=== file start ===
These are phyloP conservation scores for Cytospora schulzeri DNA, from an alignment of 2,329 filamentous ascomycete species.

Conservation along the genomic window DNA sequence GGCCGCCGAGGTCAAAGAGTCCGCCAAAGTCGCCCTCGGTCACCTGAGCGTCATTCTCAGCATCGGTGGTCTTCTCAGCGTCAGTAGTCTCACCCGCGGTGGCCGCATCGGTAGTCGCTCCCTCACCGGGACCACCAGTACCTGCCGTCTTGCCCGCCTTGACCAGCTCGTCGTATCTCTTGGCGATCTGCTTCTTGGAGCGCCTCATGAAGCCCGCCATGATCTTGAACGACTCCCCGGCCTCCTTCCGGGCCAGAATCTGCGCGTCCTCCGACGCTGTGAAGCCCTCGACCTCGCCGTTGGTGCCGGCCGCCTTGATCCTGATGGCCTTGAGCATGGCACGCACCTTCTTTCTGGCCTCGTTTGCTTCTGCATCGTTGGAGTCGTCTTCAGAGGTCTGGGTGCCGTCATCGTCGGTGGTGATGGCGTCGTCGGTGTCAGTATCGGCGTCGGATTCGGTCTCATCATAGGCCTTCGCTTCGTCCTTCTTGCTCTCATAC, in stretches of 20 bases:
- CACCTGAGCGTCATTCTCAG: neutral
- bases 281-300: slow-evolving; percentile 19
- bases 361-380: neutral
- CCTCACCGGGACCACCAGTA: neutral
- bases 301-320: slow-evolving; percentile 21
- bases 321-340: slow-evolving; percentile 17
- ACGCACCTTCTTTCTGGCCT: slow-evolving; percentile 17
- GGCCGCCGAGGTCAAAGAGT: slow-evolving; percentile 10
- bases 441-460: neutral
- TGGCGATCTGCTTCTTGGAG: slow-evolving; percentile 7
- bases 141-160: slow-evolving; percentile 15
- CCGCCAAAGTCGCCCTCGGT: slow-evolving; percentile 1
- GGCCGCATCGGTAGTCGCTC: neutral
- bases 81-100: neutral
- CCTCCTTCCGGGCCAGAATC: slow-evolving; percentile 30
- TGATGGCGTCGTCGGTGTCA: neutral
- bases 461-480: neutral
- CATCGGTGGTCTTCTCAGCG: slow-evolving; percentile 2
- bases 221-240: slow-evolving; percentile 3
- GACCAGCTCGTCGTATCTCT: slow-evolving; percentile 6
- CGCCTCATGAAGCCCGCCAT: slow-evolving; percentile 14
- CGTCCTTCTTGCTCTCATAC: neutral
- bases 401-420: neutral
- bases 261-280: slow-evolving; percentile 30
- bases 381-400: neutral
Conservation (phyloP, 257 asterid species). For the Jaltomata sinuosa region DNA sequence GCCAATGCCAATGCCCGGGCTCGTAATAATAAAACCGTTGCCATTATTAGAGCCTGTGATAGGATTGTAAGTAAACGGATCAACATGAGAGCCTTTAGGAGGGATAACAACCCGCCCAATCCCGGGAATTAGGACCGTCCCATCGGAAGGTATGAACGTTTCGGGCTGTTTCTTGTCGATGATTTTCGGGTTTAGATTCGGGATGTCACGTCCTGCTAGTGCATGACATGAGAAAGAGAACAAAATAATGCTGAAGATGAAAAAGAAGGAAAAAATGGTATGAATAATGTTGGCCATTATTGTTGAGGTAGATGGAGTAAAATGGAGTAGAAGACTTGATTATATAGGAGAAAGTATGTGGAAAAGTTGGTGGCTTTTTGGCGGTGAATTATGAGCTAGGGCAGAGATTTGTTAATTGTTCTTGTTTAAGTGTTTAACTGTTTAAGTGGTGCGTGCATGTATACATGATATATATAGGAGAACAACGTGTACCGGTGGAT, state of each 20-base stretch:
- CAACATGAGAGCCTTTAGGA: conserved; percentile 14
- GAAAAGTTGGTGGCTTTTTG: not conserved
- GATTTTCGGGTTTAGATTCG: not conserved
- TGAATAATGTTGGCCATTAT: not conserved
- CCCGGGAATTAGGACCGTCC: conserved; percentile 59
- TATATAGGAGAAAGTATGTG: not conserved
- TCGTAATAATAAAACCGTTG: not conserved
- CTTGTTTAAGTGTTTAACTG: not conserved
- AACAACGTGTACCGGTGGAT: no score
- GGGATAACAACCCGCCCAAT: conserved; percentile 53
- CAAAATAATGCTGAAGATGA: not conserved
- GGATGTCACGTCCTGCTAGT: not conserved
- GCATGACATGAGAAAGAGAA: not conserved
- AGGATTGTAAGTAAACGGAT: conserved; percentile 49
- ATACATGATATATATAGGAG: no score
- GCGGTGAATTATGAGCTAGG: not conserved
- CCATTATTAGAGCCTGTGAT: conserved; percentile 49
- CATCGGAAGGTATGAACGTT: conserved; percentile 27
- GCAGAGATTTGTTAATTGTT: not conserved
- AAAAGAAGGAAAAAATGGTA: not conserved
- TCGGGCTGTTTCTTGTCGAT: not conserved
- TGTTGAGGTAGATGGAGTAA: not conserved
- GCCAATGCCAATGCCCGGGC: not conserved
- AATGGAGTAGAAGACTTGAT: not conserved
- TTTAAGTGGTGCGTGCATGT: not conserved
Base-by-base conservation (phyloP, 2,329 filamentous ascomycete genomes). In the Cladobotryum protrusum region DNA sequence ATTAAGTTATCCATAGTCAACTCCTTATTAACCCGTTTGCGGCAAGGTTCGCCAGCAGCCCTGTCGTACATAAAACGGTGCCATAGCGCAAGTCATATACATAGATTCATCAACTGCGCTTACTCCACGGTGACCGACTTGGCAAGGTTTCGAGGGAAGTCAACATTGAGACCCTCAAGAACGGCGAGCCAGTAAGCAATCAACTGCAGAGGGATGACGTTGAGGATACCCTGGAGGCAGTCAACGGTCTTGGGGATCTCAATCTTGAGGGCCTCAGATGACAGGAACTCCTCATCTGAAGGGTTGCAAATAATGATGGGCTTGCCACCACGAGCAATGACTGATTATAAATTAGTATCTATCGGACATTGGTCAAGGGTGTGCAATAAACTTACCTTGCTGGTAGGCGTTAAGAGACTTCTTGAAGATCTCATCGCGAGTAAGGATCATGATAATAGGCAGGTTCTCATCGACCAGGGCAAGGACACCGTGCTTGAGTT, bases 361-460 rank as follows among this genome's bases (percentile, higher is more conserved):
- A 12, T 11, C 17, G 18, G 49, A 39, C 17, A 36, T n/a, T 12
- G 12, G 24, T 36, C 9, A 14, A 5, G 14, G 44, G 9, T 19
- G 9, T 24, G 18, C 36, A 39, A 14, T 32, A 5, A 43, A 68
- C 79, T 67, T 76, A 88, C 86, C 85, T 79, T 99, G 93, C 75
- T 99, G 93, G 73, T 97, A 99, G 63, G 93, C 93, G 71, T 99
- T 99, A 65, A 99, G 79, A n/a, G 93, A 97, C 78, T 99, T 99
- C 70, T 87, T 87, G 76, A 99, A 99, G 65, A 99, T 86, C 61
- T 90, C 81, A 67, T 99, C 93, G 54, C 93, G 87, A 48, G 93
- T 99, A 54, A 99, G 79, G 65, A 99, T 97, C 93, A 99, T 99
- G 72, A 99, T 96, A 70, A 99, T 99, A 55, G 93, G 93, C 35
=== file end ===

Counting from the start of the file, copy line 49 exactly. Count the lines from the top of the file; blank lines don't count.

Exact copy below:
- TCGGGCTGTTTCTTGTCGAT: not conserved